As you can see, the Bulls struggled very badly to create points in isolation during situations where the ball-handler in a pick-and-roll finished the play, on post-ups and via spot-up. Melo excels in all these situations, especially post-ups and spot-ups. 

Anthony has turned himself into an elite spot-up shooter over the last few seasons; he has shot 39.5 percent on 542 spot-up threes since being traded to New York in February 2011, and made 44.2 percent of such shots last season. The Bulls collectively made only 33.4 percent of their spot-up threes last season after connecting on just 35.6 percent the season before. They very badly need outside shooting help, and Anthony can provide it. 

He'd also have more opportunity to act as a spot-up shooter because he wouldn't be counted on to create as much of his own offense as he is in New York, due to the presence of a presumably healthy Derrick Rose. Rose turned himself into an elite pick-and-roll player over the course of his career, and though he would likely be somewhat slower and less explosive than when we last saw him, that wouldn't stop him from being able to create open looks. A Rose who is 90-95 percent of what he was is still one of the more unstoppable off-the-dribble forces in the league. 

Picture Anthony spotted up and waiting for a kick-out pass as Rose comes screaming around a Noah screen at the elbow. Now, imagine he's made two of those open looks in a row, so his man closes out extra hard. Anthony can throw a pump fake and attack with a dribble drive to get to the rim. And the path to the basket will be much cleaner than the one he has to navigate while isolating and helping defenders sag way off Felton, Bargnani, and Shumpert. 

And Rose isn't the only Bull who could create open looks for Anthony. Noah is one of the half-dozen best passing bigs in the league. His ability to facilitate offense from the elbow allows for the Bulls to run all sorts of creative action. That action was often futile last year, though, because the Bulls lacked shooting, as well as anyone else who could create any semblance of offense, especially off the dribble.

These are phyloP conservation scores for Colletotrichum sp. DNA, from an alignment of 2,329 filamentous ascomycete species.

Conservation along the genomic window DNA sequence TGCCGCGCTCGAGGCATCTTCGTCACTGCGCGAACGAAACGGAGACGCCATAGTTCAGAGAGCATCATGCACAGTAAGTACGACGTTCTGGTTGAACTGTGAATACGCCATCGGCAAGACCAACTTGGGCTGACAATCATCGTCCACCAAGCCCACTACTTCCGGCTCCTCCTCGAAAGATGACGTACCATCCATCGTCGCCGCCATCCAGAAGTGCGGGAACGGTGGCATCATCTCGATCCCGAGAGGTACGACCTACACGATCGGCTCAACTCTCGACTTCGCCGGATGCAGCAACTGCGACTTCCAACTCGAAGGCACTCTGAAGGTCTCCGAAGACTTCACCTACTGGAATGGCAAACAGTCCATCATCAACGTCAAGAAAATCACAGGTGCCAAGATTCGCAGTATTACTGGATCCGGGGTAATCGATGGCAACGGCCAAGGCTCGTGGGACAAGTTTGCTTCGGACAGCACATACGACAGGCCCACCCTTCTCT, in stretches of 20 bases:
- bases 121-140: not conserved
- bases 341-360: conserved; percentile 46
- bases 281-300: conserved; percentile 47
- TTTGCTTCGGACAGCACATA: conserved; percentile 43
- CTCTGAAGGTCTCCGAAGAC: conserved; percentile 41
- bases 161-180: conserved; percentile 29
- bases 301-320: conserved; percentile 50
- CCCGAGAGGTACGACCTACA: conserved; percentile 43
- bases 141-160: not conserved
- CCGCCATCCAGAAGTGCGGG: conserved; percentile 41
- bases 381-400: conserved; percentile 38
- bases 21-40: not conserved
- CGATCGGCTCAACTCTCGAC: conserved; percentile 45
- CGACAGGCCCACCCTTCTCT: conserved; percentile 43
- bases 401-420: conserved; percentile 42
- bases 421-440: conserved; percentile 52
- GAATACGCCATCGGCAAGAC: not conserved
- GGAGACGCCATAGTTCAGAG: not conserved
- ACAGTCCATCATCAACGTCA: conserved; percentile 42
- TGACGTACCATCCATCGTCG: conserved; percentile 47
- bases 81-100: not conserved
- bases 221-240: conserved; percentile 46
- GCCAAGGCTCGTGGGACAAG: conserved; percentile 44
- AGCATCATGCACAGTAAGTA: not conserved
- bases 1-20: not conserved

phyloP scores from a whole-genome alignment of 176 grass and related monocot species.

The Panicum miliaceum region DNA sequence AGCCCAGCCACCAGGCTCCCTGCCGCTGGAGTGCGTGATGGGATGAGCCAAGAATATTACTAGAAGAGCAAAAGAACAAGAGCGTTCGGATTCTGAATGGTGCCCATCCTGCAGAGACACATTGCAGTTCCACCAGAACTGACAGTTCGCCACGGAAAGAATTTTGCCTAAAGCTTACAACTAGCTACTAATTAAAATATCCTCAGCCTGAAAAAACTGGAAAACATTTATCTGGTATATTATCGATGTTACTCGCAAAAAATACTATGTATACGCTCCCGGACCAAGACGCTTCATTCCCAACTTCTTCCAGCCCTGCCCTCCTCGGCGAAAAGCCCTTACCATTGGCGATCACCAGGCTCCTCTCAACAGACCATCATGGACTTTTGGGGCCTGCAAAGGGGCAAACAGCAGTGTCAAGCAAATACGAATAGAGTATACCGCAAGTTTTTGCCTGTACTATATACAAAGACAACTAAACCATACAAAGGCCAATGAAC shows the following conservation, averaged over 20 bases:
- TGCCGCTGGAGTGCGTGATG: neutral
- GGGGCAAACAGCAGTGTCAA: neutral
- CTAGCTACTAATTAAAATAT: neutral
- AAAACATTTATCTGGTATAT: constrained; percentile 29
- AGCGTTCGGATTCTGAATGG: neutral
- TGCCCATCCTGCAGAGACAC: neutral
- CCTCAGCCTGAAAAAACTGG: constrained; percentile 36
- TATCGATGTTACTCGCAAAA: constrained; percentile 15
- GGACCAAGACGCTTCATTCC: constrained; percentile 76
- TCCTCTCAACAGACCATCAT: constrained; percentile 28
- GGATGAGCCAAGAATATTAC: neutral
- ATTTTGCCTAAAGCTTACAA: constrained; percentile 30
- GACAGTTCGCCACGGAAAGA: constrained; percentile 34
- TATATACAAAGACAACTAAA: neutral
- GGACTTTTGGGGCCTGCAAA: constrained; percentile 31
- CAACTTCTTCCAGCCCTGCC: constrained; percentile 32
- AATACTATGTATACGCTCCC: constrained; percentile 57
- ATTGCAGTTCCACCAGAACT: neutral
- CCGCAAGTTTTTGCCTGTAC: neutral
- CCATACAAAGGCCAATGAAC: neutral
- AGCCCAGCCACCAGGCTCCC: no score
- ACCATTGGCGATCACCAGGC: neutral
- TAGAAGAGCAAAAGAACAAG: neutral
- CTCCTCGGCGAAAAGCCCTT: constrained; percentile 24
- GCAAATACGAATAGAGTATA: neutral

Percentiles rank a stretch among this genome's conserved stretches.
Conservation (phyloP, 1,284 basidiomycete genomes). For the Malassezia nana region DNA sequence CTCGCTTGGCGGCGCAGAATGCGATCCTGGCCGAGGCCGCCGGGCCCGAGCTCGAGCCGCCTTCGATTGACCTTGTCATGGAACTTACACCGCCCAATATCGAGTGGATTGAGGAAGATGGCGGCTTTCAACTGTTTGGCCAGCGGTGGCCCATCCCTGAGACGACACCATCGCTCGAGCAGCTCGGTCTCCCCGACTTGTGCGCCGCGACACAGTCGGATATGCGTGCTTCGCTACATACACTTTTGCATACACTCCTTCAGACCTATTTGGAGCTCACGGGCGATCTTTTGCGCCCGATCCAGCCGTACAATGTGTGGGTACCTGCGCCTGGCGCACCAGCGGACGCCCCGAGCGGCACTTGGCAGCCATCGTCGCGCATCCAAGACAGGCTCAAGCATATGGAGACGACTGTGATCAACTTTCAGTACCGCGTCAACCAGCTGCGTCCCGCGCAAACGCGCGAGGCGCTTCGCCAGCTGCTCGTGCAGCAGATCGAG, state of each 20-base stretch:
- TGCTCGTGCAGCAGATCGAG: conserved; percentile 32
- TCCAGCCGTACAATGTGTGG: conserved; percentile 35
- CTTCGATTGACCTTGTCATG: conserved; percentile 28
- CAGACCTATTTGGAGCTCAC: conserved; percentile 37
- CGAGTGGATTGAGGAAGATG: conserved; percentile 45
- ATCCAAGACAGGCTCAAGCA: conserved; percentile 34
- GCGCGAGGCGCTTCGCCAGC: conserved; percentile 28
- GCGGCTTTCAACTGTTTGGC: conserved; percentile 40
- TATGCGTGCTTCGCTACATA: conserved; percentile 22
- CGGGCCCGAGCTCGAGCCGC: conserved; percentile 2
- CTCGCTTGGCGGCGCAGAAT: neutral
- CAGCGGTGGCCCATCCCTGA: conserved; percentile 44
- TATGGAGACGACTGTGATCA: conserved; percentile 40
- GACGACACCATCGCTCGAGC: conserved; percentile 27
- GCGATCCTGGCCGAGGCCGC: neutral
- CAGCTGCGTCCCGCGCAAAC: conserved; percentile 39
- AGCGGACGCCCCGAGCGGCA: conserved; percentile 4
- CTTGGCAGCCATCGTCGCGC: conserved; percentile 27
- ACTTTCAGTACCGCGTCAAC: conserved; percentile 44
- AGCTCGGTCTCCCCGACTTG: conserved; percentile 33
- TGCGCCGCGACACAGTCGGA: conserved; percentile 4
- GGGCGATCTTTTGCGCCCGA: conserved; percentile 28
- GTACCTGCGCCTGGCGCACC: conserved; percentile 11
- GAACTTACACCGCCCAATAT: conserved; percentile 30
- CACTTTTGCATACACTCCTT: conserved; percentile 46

While those opportunities for cleaner offense would certainly be more prevalent than they are in New York, the reality is that Melo would still have to create a large share of his looks on his own. A potential Rose-Butler-Anthony-Gibson-Noah lineup would probably be short on spacing due to a relative lack of outside shooting, and would still have only two players truly capable of creating off the bounce. 

When you recognize those facts and also the probability that the Bulls would like to lessen Rose and Noah's workloads to save their bodies from extra strain, it becomes very plan that this would still be the case. But throwing Melo into the mix would do wonders for Chicago's offense, and when you consider that they registered a top-five efficiency mark the last time Rose was healthy for a full season (albeit when they still also had Kyle Korver sniping away from outside), there's the possibility that they could even once again become a top-flight offensive team, provided everyone involved stays healthy. 

Houston Rockets

Mark J. Terrill/Associated Press

Much like Chicago, Houston would have to do some cap gymnastics to get in position to offer Anthony a contract at close to the max. The Rockets would first have to find takers for both Jeremy Lin and Omer Asik to fit Anthony's contract on the books, and they would additionally have to hope that Chandler Parsons does not sign an offer sheet before they manage to ink Anthony to a deal, or their cap space would be tied up with the value of that offer sheet rather than his cap hold, a development that would likely cost them about $8-10 million in cap space were it to occur. 

There is the possibility that the Rockets could use Lin and Asik in a sign-and-trade with New York to acquire Melo's services, but there are a few issues with that: A) the Rockets would have to include additional assets to get New York to bite; B) because of the way their contracts are structured, Asik and Lin are paid nearly twice as much in actual dollars as they are on the cap; and C) that would involve James Dolan agreeing to take Jeremy Lin back for at least a year. 

But let's assume the Rockets were able to pull it off, say, by attaching picks to Asik and Lin in separate deals to teams with cap space, so they don't have to take back any salary and could thus offer Melo a deal close to the max.

Unlike he would for Chicago, Anthony would not be a solution to Houston's most pressing problem—perimeter defense; in fact, he would likely exacerbate it. That's his biggest weakness as well.

James Harden is allergic to defense. This is well documented: 

Chandler Parsons is slightly better, though mostly only because he happens to pay attention most of the time, unlike Harden. Same with Jeremy Lin. Add Anthony to that mix, and things could get awfully combustible. 

Even slotting Anthony in at Terrence Jones' power forward spot could hurt Houston's defense, especially because Asik would no longer be around to man the center spot when Howard exits the game. As mentioned earlier, Anthony is lacking as a rim-protector and help defender, two areas in which Jones is average at worst, and in which he often flashed above average potential last season.

This is another thing to consider: A move to Houston would likely mean a full-time move to power forward for Anthony. He's been electric as a small-ball four for years now, but has often expressed disinterest in handling the defensive responsibilities of the position. Obviously if he were to choose Houston this summer, he'd be willing to make that defensive sacrifice.